In the western suburbs, food insecurity is skyrocketing.

“We have seen a dramatic increase in the last year,” said Sarah Corbin, the head of communications for the West Suburban Community Pantry. “We served 1 million more pounds of food last year than the year before.”

The West Suburban Community Pantry in Woodridge is seeing hundreds of new guests, and many of them are new to the country. “About half speak a language other than English,” Corbin added.The language barrier is not an uncommon issue for food pantries in the suburbs.

In West Chicago, at the Neighborhood Pantry, a large number of guests are migrants, refugees and immigrants. Executive Director Kate Monteleone said the need is up by 100 percent. We are just increasing in all measures, we’re doubling,” Monteleone said. Neighborhood Pantries has six locations in the suburbs and is also feeling the pressure to provide.“Two hundred people every Monday when our pantry opens, we will have people lining up at 6 a.m. to be served at the pantry that doesn’t open until 10,” she explained.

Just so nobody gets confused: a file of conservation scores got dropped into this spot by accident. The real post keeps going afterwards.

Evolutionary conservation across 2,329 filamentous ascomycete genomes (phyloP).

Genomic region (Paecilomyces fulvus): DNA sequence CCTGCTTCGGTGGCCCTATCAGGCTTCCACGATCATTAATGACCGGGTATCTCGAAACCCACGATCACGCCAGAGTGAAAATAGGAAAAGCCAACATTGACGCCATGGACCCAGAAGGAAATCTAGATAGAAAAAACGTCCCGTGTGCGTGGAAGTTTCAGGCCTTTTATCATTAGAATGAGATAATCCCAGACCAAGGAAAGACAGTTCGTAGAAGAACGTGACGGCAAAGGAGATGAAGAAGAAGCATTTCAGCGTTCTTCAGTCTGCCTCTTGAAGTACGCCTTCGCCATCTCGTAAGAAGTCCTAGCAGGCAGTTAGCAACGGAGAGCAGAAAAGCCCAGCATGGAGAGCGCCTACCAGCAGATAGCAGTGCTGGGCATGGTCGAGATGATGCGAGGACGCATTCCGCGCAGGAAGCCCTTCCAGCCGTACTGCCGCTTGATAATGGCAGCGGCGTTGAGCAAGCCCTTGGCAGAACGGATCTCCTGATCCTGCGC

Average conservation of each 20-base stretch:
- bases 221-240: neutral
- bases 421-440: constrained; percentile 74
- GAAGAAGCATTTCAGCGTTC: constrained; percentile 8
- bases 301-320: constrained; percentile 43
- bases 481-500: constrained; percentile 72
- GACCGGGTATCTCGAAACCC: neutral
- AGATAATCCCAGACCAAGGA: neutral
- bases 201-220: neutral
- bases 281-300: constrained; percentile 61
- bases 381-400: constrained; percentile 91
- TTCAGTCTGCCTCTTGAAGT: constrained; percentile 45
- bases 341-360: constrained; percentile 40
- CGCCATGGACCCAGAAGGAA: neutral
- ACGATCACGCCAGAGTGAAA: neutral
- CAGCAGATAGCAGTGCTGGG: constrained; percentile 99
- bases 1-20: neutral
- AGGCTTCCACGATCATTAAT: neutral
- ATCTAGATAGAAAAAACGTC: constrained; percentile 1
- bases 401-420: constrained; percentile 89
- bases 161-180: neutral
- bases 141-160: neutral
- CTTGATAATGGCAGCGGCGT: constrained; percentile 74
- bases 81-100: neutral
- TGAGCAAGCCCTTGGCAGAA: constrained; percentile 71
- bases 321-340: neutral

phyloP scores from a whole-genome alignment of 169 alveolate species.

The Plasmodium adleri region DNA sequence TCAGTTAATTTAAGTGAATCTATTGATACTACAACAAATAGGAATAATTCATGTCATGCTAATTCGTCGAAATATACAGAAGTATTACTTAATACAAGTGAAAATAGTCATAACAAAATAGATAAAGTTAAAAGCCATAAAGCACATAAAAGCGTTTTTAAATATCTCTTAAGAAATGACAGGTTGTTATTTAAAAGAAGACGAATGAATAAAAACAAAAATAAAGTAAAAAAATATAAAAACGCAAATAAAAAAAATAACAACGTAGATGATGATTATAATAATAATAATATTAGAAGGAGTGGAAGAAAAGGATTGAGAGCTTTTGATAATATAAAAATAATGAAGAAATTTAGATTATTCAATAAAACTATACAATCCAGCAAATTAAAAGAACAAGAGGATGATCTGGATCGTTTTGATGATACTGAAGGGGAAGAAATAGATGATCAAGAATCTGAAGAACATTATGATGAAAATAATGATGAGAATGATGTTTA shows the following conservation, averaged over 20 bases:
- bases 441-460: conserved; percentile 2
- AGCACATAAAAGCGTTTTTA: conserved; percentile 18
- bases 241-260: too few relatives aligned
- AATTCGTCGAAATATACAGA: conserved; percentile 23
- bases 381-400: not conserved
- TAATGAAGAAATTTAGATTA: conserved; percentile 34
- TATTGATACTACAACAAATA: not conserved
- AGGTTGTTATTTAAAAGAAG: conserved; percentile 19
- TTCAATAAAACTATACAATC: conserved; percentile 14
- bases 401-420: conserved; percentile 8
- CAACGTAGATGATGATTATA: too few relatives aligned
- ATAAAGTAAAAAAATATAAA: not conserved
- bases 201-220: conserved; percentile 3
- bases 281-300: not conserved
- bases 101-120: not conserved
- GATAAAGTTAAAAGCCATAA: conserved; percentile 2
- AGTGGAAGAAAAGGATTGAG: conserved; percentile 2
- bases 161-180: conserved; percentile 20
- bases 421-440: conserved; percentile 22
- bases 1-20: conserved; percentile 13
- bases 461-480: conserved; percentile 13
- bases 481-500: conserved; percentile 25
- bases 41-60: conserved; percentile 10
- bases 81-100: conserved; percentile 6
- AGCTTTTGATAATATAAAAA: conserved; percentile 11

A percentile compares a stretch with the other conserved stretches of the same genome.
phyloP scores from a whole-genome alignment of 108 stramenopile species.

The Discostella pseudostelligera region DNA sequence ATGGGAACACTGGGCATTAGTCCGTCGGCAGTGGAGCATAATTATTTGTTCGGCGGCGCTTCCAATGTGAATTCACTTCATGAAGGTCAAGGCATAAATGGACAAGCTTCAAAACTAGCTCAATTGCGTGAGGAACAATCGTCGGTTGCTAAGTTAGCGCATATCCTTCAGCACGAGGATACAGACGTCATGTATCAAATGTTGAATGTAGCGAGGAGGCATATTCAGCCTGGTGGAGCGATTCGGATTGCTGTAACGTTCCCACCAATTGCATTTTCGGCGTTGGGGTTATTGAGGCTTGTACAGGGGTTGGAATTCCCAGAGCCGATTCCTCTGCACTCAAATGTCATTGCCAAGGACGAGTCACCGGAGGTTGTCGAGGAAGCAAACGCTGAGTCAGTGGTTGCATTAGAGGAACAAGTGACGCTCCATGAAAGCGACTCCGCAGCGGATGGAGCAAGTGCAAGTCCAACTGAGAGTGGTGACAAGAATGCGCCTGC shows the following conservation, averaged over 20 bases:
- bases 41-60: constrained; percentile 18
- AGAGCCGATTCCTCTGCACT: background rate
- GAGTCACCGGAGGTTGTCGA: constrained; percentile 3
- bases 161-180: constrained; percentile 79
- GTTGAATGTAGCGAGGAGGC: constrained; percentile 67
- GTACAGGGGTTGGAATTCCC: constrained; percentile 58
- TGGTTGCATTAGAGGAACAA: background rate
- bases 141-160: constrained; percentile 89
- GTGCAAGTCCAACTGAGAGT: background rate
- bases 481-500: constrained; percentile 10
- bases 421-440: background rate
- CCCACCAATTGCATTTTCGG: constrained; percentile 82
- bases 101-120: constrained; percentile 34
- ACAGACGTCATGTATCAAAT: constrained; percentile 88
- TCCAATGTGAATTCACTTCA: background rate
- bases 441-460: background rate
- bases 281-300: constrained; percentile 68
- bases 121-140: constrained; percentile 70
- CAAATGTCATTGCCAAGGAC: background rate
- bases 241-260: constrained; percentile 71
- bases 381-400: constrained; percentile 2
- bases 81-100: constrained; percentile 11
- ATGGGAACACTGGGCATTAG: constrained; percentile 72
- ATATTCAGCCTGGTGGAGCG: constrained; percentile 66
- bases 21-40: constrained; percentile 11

The fear now is for the near future, and seeing the demand rise even further. Especially if the government shuts down.

“When we look at the fourth quarter, that’s our busiest time of year,” Corbin said. “With a government shutdown, UAW strikes, we are worried about the amount of people we can serve.”

A government shutdown appeared all but inevitable Thursday. Congress is at an impasse just days before a disruptive federal shutdown that would halt paychecks for many of the federal government’s roughly 2 million employees, as well as 2 million active-duty military troops and reservists, furlough many of those workers and curtail government services.

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